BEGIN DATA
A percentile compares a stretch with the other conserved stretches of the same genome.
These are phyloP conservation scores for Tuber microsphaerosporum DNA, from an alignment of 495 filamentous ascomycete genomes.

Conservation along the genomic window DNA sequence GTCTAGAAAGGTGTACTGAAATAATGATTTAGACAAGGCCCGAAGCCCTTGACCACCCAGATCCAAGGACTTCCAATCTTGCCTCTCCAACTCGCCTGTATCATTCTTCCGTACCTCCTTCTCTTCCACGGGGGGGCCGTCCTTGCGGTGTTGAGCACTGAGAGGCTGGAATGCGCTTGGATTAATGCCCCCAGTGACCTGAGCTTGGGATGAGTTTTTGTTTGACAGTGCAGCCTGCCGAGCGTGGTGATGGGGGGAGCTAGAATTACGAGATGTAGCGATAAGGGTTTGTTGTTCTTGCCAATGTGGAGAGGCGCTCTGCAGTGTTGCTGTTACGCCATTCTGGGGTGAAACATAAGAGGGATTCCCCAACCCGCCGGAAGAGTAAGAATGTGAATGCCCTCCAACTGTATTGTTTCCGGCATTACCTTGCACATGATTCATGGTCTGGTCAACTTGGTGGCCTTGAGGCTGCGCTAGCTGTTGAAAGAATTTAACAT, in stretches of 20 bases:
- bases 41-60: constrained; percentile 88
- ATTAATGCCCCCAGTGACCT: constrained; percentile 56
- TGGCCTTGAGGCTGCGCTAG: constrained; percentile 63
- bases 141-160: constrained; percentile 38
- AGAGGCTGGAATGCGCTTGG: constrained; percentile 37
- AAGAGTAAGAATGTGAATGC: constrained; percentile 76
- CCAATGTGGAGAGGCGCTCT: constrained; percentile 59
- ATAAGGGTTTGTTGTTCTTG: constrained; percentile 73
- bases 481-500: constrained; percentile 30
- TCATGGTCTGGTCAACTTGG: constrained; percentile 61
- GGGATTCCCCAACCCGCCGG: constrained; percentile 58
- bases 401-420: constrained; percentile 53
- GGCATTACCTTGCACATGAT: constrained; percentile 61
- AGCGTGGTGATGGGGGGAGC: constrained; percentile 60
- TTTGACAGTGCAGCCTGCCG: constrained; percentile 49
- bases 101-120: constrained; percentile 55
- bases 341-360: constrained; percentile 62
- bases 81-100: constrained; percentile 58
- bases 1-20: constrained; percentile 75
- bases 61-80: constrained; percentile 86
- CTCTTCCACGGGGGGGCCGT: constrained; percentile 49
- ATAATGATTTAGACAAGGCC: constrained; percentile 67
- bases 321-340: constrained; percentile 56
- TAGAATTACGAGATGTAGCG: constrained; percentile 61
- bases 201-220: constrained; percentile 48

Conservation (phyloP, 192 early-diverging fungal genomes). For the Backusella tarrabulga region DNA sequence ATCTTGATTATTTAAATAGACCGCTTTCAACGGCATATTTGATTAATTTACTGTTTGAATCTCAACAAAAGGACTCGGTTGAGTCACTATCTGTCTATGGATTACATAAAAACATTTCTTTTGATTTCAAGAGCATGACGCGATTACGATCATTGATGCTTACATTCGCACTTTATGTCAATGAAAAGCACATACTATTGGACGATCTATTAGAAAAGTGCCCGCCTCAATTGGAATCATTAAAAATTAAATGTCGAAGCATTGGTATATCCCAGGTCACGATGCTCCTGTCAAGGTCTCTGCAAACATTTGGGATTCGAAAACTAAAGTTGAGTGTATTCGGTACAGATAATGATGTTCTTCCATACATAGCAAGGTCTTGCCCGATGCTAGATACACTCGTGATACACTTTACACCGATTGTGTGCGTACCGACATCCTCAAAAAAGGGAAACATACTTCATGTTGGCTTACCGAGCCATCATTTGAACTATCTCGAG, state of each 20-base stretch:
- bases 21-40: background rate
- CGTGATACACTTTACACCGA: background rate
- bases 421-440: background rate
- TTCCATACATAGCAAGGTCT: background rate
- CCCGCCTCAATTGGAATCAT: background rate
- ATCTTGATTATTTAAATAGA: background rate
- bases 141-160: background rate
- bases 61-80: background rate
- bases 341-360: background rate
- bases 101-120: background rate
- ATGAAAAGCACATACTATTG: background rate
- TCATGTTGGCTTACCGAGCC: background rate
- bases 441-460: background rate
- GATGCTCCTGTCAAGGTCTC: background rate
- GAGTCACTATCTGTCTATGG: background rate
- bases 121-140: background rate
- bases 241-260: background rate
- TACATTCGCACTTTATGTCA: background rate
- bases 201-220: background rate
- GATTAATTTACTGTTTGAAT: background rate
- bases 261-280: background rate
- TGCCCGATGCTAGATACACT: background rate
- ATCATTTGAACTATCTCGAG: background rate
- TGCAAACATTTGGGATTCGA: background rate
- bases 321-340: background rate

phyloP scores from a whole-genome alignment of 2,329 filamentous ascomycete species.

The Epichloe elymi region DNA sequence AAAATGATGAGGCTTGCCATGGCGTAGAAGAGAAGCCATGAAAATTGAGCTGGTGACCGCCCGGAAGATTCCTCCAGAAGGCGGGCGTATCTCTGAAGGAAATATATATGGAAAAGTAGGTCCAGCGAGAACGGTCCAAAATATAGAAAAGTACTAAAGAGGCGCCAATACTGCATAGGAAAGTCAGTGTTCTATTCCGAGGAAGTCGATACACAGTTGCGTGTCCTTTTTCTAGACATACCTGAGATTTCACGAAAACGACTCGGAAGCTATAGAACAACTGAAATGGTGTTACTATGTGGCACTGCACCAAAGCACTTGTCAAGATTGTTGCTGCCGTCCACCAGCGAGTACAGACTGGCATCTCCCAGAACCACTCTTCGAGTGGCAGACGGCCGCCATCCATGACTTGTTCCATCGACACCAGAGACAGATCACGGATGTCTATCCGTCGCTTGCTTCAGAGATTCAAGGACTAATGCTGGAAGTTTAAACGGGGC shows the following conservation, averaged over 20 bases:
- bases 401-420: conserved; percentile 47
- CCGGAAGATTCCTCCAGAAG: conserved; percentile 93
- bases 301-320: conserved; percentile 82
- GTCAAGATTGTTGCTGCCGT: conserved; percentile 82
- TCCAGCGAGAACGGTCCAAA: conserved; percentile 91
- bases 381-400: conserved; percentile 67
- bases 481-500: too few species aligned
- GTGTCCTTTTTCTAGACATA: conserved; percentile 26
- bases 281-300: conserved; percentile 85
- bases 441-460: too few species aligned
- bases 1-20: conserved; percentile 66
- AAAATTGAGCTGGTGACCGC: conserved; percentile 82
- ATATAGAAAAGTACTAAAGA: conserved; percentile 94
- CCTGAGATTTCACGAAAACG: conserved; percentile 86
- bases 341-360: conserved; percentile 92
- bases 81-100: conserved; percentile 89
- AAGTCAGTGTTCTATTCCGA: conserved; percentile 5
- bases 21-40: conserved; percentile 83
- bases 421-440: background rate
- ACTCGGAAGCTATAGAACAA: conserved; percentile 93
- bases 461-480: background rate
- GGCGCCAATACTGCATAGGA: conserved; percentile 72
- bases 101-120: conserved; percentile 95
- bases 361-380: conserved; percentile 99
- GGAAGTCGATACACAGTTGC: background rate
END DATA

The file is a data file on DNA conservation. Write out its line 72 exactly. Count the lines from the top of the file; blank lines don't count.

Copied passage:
- bases 81-100: conserved; percentile 89